Coi - what's the latest?
Were there kinks?
I fondly remember the food served at Elizabeth Daniel's squarish, slightly cramped dining room. It was my favorite restaurant at the time. Coi's space is way smaller, a cozy paper and sea grass den. Regardless of where Daniel serves his food, his experimentation with innovative ingredients and scents are spot on. A good wine list.
I left the restaurant with a dot of perfumed oil on my wrist a reminder of the numerous tiny courses successfully executed with herbs and vegetable fruit reductions.
The amuse bouche was a spoonful of sweet chilled corn soup with delicately spiced salt crystals. A promising tease.
Pink grapefruit with ginger and black pepper - what an appetizer.
California osetra caviar - tiny discs of bone marrow topped with caviar. Sauteed bone marrow is a surprisingly good alternative to foie gras. Beet jelly, a refreshing, clever accompaniment.
Dirty girl farm tomatoes. There it is again. A big dollop of foam. It is like eating flavorful air. Sea salt is used perhaps a wee bit too liberally --- however the food doesn't taste any saltier than it should be. You are only too pleased with the texture of the salt to demand less.
The 3 pieces of mini sashimi is, of course, fresh and perfectly shaped. The topping of vanilla salt provides all the interest. So depending on which part hits your tongue first, it can feel mild to strong. The small portion of fennel-kumquat salad was perfect. I made a note to myself to go home and experiment with what's available in the fridge, say, paper-thin slices of celery, cucumber and orange.
The richly colored chilled spiced ratatouille soup was good enough.
Yuba pappardelle was the best. Yuba is such a flexible ingredient, a protein-rich substitute for pasta. (I have bought some since then at the Tuesday Berkeley farmers' market.) I am partial to wild mushrooms, and the combination of chanterelles, coconut milk and kaffir lime was truly impressive.
I still hadn't filled up yet, but ayu grilled on the plancha was my first minor disappointment. The bed of lemon cucumber and radish was tasty. The shiso embedded in the ayu overpowered the mildly sweet fish and the ayu didn't contribute a whole lot to the whole.
Suckling pig was one of the most satisfying dishes. Barely pink and juicy inside, perfectly cooked and crispy on the outside. The herby spinach cannelloni was good, and plum-tobacco infusion was a novel idea. Approved with gratitude.
Andante dairy goat's milk curd was reason I had little desire to try the cheese dessert. Sure it's tasty, but when it comes to cheese, I tend to go for disconcertingly moldy and aged, as opposed to young and fresh, and I still find this quality lacking among California cheeses. (I don't actually like Cowgirl's Red Hawk, for instance.)
Rhubarb-lavender frappe was a sweet and tart foamy drink served in a shot glass.
Tuna-tomato tartare had a generous bed of exquisitely spiced tartare and intensely flavored raisin-caper sorbet.
Roasted black cod was one of the best dishes. The earthiness of the wonderfully complex spicy tripe chorizo stew reminded me of a good seafood paella broth. The parsley, garlic and salt topping complimented the fish perfectly.
There was veal, there were generous shavings of truffles.
Brown butter and tarragon poached peach crepes were good, no surprises. The licorice ice cream was richer and more complex than the one you get at Gelato Milano.
Warm bittersweet chocolate tart was all right. The tamarind gelee was not all that tart. Lime yogurt poured around (not on) the dessert toned down the sweetness even more, which suited me fine.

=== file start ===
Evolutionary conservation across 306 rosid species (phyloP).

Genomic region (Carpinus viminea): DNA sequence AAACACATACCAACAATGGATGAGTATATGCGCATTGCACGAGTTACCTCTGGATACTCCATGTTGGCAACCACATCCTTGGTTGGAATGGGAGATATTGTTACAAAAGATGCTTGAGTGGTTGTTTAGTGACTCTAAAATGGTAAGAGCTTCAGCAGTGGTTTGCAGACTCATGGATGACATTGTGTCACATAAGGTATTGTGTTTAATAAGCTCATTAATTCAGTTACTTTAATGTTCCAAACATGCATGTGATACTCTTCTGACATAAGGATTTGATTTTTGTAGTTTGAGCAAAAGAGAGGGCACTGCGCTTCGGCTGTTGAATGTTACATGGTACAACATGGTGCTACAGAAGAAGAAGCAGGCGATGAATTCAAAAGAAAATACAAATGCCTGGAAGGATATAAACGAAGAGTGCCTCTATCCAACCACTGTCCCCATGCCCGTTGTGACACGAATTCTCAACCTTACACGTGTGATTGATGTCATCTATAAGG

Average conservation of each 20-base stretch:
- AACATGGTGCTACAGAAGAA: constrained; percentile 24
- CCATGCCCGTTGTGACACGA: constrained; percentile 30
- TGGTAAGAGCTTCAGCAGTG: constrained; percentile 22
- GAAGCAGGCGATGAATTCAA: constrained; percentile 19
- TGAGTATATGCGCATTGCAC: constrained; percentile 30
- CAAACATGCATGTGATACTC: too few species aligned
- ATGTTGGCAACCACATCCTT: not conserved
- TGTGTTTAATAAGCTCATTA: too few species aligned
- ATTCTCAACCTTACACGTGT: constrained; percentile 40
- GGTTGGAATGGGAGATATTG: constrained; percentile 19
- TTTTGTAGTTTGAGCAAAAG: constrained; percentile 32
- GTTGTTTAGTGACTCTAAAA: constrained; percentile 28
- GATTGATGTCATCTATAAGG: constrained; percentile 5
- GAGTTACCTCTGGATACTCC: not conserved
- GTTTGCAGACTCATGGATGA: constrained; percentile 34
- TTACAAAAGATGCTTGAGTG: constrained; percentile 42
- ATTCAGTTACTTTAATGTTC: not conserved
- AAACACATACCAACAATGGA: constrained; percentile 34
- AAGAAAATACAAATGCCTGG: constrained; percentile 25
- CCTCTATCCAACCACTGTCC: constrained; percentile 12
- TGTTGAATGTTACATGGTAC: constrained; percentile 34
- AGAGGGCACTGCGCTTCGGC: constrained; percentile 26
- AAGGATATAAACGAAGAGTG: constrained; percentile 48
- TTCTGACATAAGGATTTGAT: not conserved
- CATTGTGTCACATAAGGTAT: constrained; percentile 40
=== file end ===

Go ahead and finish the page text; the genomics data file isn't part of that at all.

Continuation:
[NOTE: posted by zin1953's wife.]
The next time I go to Coi (Koi? Soy? Quoi?), I would do the dinner menu, *not* the tasting menu -- too many dishes, too many layers/details, to be able to enjoy each one. Technical perfection, but intellectually overwhelming. I want my dinner to be enjoyable, relaxing, pleasing -- this all felt like it was too much work. Fewer dishes and larger portions would have perhaps allowed for greater relaxation and enjoyment.
The yuzu (yuba?) paparadelle WAS amazing, And the caviar-bone marrow dish was truly exceptional. Other dishes were, I thought, less successful. The sommelier was truly accomodating and ended up waiting on us, because our waiter was such a $#!+.
Here is my report from a mid-November visit with two close friends:
Stylistically, the design of the restaurant is warm and inviting, overt with warm brown tones. The entrance brings you to a lounge area - a banquet of booth seating with beautiful cocktails tables made from sliced, polished tree trunks and (regrettably) pillows that were a tad too furry for my taste. A turn around the corner found us in the main dining room. Obviously drawing on the Japanese aesthetic, the various shades of brown -- from the horizontal grass wallpaper to the leaf-laden paper ceiling -- instill a sense of calm and elegance. That calm was soon jolted as the tasting menu was shared amongst the three of us and a barrage of exciting and new flavors were beset upon us...
A glass of bubbly (sadly, name not known) accompanied the first few courses. There was an amuse of fresh roasted pepper and a foam and it was at this point I realized I was going to need to take notes.
The first official course was a pink grapefruit salad, but this was unlike any salad or presentation I had ever experienced. Served in an Oriental, rustic brown bowl was a deceiving mound of mousse. This was served alongside a drop of perfume and instructions were given to rub the oil on your wrists and inhale while consuming the salad. With ginger, black pepper, and three essential oils, at once multiple senses were heightened with aromas in the nose, a smooth and sumptuous mouthfeel, and exquisite layered flavors. This was also when we began to notice the service ware. There has almost become a preponderance of over-sized, Keller-esque white placesettings in haute cuisine restaurants. At Coi, the use of Japanese-inspired earthenware plates and bowls have the tendancy to bring the ethereal offerings down to earth and make them accessible to us mere mortals. Some give the appearance of an abalone shell, rough-hewn and mishapen yet with an inviting glisten in the interior glaze. Brilliant.